Most foods containing antioxidants are also typically low GI; for example, sweet potatoes are much lower on the GI than white potatoes and are also rich in antioxidants. Foods high in antioxidants include the following: • Carrots • Broccoli • Cabbage • All berries: strawberries, cranberries, etc. • Peppers (all colours) • Watercress • Cauliflower • Melon • Spinach • Peas • Tomatoes • Lemons (also very alkaline and cleansing) Fibre is worth a special mention as it plays such an important part in a healthy diet. Many of the best carbohydrates i.e. vegetables are high in fibre. This valuable nutrient aids transit time, i.e. the time it takes for a food to get from your mouth, have the nutrients extracted and pass out the other end. Slow transit time is a sign of a poor digestive system. You should open your bowels every day, more than once. If you are putting three meals in, it makes sense to expel the remains of three meals. If you are not, then this must be addressed as you will find that when you open your bowels more, you will be losing weight.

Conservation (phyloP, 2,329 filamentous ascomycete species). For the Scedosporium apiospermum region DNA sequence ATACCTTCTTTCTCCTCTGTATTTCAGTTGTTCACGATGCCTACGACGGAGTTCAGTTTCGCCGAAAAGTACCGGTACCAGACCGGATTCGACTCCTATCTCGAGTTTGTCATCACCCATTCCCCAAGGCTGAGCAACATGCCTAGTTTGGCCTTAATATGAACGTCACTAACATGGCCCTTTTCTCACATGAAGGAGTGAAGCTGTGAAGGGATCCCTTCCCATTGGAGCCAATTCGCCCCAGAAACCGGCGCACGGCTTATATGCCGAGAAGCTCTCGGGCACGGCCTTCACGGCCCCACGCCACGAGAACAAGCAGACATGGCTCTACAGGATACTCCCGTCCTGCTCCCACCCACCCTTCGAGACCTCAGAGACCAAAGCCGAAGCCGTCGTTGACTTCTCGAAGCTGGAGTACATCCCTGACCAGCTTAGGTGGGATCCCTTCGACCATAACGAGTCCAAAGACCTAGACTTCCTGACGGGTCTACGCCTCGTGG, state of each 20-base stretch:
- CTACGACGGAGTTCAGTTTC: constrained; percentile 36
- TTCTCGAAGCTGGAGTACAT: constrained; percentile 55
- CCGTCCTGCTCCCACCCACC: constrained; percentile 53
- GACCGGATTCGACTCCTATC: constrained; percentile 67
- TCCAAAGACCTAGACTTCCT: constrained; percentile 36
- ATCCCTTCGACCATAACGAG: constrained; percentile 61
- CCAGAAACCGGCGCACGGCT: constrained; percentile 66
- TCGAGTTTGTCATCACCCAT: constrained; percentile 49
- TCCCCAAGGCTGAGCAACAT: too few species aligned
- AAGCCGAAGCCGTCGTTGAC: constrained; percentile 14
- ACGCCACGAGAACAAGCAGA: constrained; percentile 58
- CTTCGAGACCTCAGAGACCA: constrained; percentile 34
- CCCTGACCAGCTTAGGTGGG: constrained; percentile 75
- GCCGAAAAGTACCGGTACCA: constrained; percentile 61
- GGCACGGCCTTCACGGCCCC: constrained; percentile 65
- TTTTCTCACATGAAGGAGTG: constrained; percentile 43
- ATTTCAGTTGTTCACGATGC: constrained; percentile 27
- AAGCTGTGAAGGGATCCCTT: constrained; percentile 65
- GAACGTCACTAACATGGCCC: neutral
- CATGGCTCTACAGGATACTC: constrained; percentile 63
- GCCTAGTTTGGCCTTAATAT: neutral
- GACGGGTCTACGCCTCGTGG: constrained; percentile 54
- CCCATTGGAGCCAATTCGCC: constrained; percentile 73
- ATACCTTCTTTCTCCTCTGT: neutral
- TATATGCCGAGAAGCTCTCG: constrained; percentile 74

Gut Health is the most exciting area of research over recent years, not just with regard to the importance of the right bacteria for weight loss, but we now realise that bacteria are life-saving and life giving. A human body is actually composed of more bacteria than cells. These trillions of bacteria are collectively called microbiome, and most of them live in our gut. They play a huge role not just in gut health, but in overall health. Microbes have many roles including: • breakdown otherwise indigestible foods • provide energy • break down toxins • manufacture vitamins /fats and other substances • run your immune system • regulate body weight • control hunger signals • help regulate/control blood sugar spikes • control mood – mental health A healthy diet with natural probiotics and a good intake of digestive enzymes (found in uncooked plants and vegetables) all help to populate maintain and calm the gut. Healthy gut bacteria activate neurons in the brain that produce serotonin. Prebiotics are less well known and are specialized plant fibres that nourish the existing gut bacteria. Whilst probiotics populate the gut with new bacteria, prebiotics feed them and sustain them. In this way they are equally as important for gut and brain health. Fibrous vegetables contain prebiotics so that’s a very good reason to up your intake daily. Your gut flora need to be fed to keep them happy. Think of fibre as a Michelin star meal for you bacteria. This is one of the key reasons that I recommend at least 7 portions of vegetables and fruit per day. The top choices for probiotic and prebiotic vegetables are: • Sauerkraut – fermented cabbage (or other vegetables) • Pickles • Kimchi – Asian version of sauerkraut • Chicory root – rich in INULIN a favoured prebiotic • Bananas (slightly under ripe) • Asparagus • Garlic (better raw) • Onions • Leeks • Dandelion root (can be used in salads) & most other roots • Jerusalem artichoke • Carrots • Leeks • Apples